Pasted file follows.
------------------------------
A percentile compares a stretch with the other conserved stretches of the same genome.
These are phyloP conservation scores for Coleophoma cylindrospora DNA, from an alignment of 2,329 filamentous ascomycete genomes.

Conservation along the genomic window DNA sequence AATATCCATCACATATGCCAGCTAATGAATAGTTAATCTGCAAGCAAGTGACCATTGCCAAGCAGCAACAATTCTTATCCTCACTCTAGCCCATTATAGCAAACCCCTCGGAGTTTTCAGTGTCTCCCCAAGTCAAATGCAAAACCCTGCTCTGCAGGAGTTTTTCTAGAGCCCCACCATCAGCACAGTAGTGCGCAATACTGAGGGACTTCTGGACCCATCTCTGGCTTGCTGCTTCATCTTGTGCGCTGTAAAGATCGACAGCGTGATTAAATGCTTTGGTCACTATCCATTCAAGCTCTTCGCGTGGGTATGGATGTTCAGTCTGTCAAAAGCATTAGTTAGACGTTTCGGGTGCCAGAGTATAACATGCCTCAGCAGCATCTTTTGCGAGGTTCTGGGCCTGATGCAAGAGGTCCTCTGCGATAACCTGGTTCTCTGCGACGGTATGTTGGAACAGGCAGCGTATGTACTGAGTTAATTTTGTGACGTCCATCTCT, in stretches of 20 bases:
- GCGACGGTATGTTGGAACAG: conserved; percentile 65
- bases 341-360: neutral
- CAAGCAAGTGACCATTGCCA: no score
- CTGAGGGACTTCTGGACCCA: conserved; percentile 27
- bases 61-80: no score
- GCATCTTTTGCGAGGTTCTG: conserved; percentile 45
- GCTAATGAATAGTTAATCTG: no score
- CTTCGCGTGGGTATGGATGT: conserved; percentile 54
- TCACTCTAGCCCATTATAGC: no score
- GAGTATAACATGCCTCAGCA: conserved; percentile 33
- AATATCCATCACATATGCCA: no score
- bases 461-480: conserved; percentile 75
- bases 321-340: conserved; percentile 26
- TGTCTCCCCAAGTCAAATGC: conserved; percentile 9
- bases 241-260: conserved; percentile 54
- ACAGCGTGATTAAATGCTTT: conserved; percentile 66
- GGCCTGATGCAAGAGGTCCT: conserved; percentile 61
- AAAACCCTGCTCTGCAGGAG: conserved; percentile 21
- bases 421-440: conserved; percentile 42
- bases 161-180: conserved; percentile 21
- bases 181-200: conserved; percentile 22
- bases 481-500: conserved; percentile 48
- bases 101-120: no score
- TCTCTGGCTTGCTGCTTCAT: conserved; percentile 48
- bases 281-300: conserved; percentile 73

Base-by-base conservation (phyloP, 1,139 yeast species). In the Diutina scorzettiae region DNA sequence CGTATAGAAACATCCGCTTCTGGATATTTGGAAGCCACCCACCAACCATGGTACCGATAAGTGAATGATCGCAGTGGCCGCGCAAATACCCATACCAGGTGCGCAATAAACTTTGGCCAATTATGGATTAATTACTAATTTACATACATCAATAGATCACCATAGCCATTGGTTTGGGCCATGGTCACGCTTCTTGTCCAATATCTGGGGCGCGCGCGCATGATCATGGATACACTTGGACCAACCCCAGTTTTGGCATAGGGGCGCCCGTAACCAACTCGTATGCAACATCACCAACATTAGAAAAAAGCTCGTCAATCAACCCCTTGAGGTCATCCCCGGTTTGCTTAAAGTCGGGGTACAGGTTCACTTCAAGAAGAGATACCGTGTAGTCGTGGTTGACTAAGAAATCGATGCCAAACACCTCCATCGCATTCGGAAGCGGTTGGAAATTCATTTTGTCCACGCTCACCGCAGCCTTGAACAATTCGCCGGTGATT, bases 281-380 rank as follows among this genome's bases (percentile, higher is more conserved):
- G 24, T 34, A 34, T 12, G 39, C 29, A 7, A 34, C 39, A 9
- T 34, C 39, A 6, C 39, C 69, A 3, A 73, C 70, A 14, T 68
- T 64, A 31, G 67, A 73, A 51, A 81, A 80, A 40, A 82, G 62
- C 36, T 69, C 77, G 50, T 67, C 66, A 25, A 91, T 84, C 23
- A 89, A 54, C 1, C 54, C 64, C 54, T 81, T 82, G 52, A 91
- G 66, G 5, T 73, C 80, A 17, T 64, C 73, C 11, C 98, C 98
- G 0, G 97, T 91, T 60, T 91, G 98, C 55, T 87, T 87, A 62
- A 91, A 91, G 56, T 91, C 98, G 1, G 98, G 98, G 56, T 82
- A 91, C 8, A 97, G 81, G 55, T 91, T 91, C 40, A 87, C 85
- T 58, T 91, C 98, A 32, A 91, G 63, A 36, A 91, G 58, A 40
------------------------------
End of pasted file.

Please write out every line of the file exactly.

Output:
A percentile compares a stretch with the other conserved stretches of the same genome.
These are phyloP conservation scores for Coleophoma cylindrospora DNA, from an alignment of 2,329 filamentous ascomycete genomes.

Conservation along the genomic window DNA sequence AATATCCATCACATATGCCAGCTAATGAATAGTTAATCTGCAAGCAAGTGACCATTGCCAAGCAGCAACAATTCTTATCCTCACTCTAGCCCATTATAGCAAACCCCTCGGAGTTTTCAGTGTCTCCCCAAGTCAAATGCAAAACCCTGCTCTGCAGGAGTTTTTCTAGAGCCCCACCATCAGCACAGTAGTGCGCAATACTGAGGGACTTCTGGACCCATCTCTGGCTTGCTGCTTCATCTTGTGCGCTGTAAAGATCGACAGCGTGATTAAATGCTTTGGTCACTATCCATTCAAGCTCTTCGCGTGGGTATGGATGTTCAGTCTGTCAAAAGCATTAGTTAGACGTTTCGGGTGCCAGAGTATAACATGCCTCAGCAGCATCTTTTGCGAGGTTCTGGGCCTGATGCAAGAGGTCCTCTGCGATAACCTGGTTCTCTGCGACGGTATGTTGGAACAGGCAGCGTATGTACTGAGTTAATTTTGTGACGTCCATCTCT, in stretches of 20 bases:
- GCGACGGTATGTTGGAACAG: conserved; percentile 65
- bases 341-360: neutral
- CAAGCAAGTGACCATTGCCA: no score
- CTGAGGGACTTCTGGACCCA: conserved; percentile 27
- bases 61-80: no score
- GCATCTTTTGCGAGGTTCTG: conserved; percentile 45
- GCTAATGAATAGTTAATCTG: no score
- CTTCGCGTGGGTATGGATGT: conserved; percentile 54
- TCACTCTAGCCCATTATAGC: no score
- GAGTATAACATGCCTCAGCA: conserved; percentile 33
- AATATCCATCACATATGCCA: no score
- bases 461-480: conserved; percentile 75
- bases 321-340: conserved; percentile 26
- TGTCTCCCCAAGTCAAATGC: conserved; percentile 9
- bases 241-260: conserved; percentile 54
- ACAGCGTGATTAAATGCTTT: conserved; percentile 66
- GGCCTGATGCAAGAGGTCCT: conserved; percentile 61
- AAAACCCTGCTCTGCAGGAG: conserved; percentile 21
- bases 421-440: conserved; percentile 42
- bases 161-180: conserved; percentile 21
- bases 181-200: conserved; percentile 22
- bases 481-500: conserved; percentile 48
- bases 101-120: no score
- TCTCTGGCTTGCTGCTTCAT: conserved; percentile 48
- bases 281-300: conserved; percentile 73

Base-by-base conservation (phyloP, 1,139 yeast species). In the Diutina scorzettiae region DNA sequence CGTATAGAAACATCCGCTTCTGGATATTTGGAAGCCACCCACCAACCATGGTACCGATAAGTGAATGATCGCAGTGGCCGCGCAAATACCCATACCAGGTGCGCAATAAACTTTGGCCAATTATGGATTAATTACTAATTTACATACATCAATAGATCACCATAGCCATTGGTTTGGGCCATGGTCACGCTTCTTGTCCAATATCTGGGGCGCGCGCGCATGATCATGGATACACTTGGACCAACCCCAGTTTTGGCATAGGGGCGCCCGTAACCAACTCGTATGCAACATCACCAACATTAGAAAAAAGCTCGTCAATCAACCCCTTGAGGTCATCCCCGGTTTGCTTAAAGTCGGGGTACAGGTTCACTTCAAGAAGAGATACCGTGTAGTCGTGGTTGACTAAGAAATCGATGCCAAACACCTCCATCGCATTCGGAAGCGGTTGGAAATTCATTTTGTCCACGCTCACCGCAGCCTTGAACAATTCGCCGGTGATT, bases 281-380 rank as follows among this genome's bases (percentile, higher is more conserved):
- G 24, T 34, A 34, T 12, G 39, C 29, A 7, A 34, C 39, A 9
- T 34, C 39, A 6, C 39, C 69, A 3, A 73, C 70, A 14, T 68
- T 64, A 31, G 67, A 73, A 51, A 81, A 80, A 40, A 82, G 62
- C 36, T 69, C 77, G 50, T 67, C 66, A 25, A 91, T 84, C 23
- A 89, A 54, C 1, C 54, C 64, C 54, T 81, T 82, G 52, A 91
- G 66, G 5, T 73, C 80, A 17, T 64, C 73, C 11, C 98, C 98
- G 0, G 97, T 91, T 60, T 91, G 98, C 55, T 87, T 87, A 62
- A 91, A 91, G 56, T 91, C 98, G 1, G 98, G 98, G 56, T 82
- A 91, C 8, A 97, G 81, G 55, T 91, T 91, C 40, A 87, C 85
- T 58, T 91, C 98, A 32, A 91, G 63, A 36, A 91, G 58, A 40